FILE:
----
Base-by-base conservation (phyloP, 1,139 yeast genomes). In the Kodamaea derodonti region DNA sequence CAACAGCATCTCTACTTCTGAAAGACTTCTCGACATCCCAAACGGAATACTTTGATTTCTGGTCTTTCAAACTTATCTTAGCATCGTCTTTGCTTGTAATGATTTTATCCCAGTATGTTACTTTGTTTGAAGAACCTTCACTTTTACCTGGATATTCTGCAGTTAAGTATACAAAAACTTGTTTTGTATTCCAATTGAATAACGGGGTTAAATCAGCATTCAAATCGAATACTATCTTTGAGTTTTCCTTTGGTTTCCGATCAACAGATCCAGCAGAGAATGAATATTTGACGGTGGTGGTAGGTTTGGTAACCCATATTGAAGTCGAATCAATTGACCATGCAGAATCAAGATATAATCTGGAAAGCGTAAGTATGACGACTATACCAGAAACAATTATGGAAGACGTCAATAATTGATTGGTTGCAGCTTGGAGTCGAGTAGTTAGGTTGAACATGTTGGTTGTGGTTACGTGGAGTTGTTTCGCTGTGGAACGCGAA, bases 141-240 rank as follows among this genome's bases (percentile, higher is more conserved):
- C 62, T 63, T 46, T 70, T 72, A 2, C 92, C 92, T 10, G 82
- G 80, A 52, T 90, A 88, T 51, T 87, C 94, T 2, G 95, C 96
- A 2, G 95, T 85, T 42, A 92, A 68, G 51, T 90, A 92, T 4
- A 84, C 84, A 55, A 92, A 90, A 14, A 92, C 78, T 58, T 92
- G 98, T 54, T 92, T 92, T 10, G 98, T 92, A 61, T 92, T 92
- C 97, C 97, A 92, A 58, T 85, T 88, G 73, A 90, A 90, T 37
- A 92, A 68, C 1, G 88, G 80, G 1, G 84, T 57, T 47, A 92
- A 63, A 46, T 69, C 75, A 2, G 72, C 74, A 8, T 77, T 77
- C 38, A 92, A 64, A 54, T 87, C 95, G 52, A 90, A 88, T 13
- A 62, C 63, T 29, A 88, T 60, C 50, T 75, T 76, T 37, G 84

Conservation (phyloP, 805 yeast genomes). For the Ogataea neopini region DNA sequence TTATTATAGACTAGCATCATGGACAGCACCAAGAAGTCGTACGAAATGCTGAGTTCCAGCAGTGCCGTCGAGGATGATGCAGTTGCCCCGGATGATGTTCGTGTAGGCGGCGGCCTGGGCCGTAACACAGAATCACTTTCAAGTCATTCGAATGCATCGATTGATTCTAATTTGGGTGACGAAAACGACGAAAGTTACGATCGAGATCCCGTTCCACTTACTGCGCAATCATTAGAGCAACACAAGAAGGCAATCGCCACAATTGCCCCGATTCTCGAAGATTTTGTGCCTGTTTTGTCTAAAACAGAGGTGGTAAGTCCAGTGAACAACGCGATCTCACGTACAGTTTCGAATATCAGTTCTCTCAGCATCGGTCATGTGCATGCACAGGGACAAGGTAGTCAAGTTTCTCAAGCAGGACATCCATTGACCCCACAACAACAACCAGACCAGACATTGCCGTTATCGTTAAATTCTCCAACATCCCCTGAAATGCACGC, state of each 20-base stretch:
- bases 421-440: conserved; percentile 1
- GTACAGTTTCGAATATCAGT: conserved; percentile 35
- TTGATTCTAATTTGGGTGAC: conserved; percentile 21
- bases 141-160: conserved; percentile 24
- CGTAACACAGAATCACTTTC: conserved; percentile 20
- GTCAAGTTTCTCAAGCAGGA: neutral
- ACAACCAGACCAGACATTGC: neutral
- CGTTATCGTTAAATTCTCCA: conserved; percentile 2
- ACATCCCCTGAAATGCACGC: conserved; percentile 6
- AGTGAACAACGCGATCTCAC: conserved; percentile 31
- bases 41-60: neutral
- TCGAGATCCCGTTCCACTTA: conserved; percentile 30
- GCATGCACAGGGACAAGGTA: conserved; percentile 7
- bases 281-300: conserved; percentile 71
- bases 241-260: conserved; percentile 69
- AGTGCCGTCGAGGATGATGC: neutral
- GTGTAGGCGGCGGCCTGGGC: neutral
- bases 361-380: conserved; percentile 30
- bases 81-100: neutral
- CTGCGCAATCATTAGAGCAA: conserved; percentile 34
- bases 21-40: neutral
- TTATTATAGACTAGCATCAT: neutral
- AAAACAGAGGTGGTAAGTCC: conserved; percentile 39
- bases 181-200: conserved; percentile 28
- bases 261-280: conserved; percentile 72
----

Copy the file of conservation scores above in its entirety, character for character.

Base-by-base conservation (phyloP, 1,139 yeast genomes). In the Kodamaea derodonti region DNA sequence CAACAGCATCTCTACTTCTGAAAGACTTCTCGACATCCCAAACGGAATACTTTGATTTCTGGTCTTTCAAACTTATCTTAGCATCGTCTTTGCTTGTAATGATTTTATCCCAGTATGTTACTTTGTTTGAAGAACCTTCACTTTTACCTGGATATTCTGCAGTTAAGTATACAAAAACTTGTTTTGTATTCCAATTGAATAACGGGGTTAAATCAGCATTCAAATCGAATACTATCTTTGAGTTTTCCTTTGGTTTCCGATCAACAGATCCAGCAGAGAATGAATATTTGACGGTGGTGGTAGGTTTGGTAACCCATATTGAAGTCGAATCAATTGACCATGCAGAATCAAGATATAATCTGGAAAGCGTAAGTATGACGACTATACCAGAAACAATTATGGAAGACGTCAATAATTGATTGGTTGCAGCTTGGAGTCGAGTAGTTAGGTTGAACATGTTGGTTGTGGTTACGTGGAGTTGTTTCGCTGTGGAACGCGAA, bases 141-240 rank as follows among this genome's bases (percentile, higher is more conserved):
- C 62, T 63, T 46, T 70, T 72, A 2, C 92, C 92, T 10, G 82
- G 80, A 52, T 90, A 88, T 51, T 87, C 94, T 2, G 95, C 96
- A 2, G 95, T 85, T 42, A 92, A 68, G 51, T 90, A 92, T 4
- A 84, C 84, A 55, A 92, A 90, A 14, A 92, C 78, T 58, T 92
- G 98, T 54, T 92, T 92, T 10, G 98, T 92, A 61, T 92, T 92
- C 97, C 97, A 92, A 58, T 85, T 88, G 73, A 90, A 90, T 37
- A 92, A 68, C 1, G 88, G 80, G 1, G 84, T 57, T 47, A 92
- A 63, A 46, T 69, C 75, A 2, G 72, C 74, A 8, T 77, T 77
- C 38, A 92, A 64, A 54, T 87, C 95, G 52, A 90, A 88, T 13
- A 62, C 63, T 29, A 88, T 60, C 50, T 75, T 76, T 37, G 84

Conservation (phyloP, 805 yeast genomes). For the Ogataea neopini region DNA sequence TTATTATAGACTAGCATCATGGACAGCACCAAGAAGTCGTACGAAATGCTGAGTTCCAGCAGTGCCGTCGAGGATGATGCAGTTGCCCCGGATGATGTTCGTGTAGGCGGCGGCCTGGGCCGTAACACAGAATCACTTTCAAGTCATTCGAATGCATCGATTGATTCTAATTTGGGTGACGAAAACGACGAAAGTTACGATCGAGATCCCGTTCCACTTACTGCGCAATCATTAGAGCAACACAAGAAGGCAATCGCCACAATTGCCCCGATTCTCGAAGATTTTGTGCCTGTTTTGTCTAAAACAGAGGTGGTAAGTCCAGTGAACAACGCGATCTCACGTACAGTTTCGAATATCAGTTCTCTCAGCATCGGTCATGTGCATGCACAGGGACAAGGTAGTCAAGTTTCTCAAGCAGGACATCCATTGACCCCACAACAACAACCAGACCAGACATTGCCGTTATCGTTAAATTCTCCAACATCCCCTGAAATGCACGC, state of each 20-base stretch:
- bases 421-440: conserved; percentile 1
- GTACAGTTTCGAATATCAGT: conserved; percentile 35
- TTGATTCTAATTTGGGTGAC: conserved; percentile 21
- bases 141-160: conserved; percentile 24
- CGTAACACAGAATCACTTTC: conserved; percentile 20
- GTCAAGTTTCTCAAGCAGGA: neutral
- ACAACCAGACCAGACATTGC: neutral
- CGTTATCGTTAAATTCTCCA: conserved; percentile 2
- ACATCCCCTGAAATGCACGC: conserved; percentile 6
- AGTGAACAACGCGATCTCAC: conserved; percentile 31
- bases 41-60: neutral
- TCGAGATCCCGTTCCACTTA: conserved; percentile 30
- GCATGCACAGGGACAAGGTA: conserved; percentile 7
- bases 281-300: conserved; percentile 71
- bases 241-260: conserved; percentile 69
- AGTGCCGTCGAGGATGATGC: neutral
- GTGTAGGCGGCGGCCTGGGC: neutral
- bases 361-380: conserved; percentile 30
- bases 81-100: neutral
- CTGCGCAATCATTAGAGCAA: conserved; percentile 34
- bases 21-40: neutral
- TTATTATAGACTAGCATCAT: neutral
- AAAACAGAGGTGGTAAGTCC: conserved; percentile 39
- bases 181-200: conserved; percentile 28
- bases 261-280: conserved; percentile 72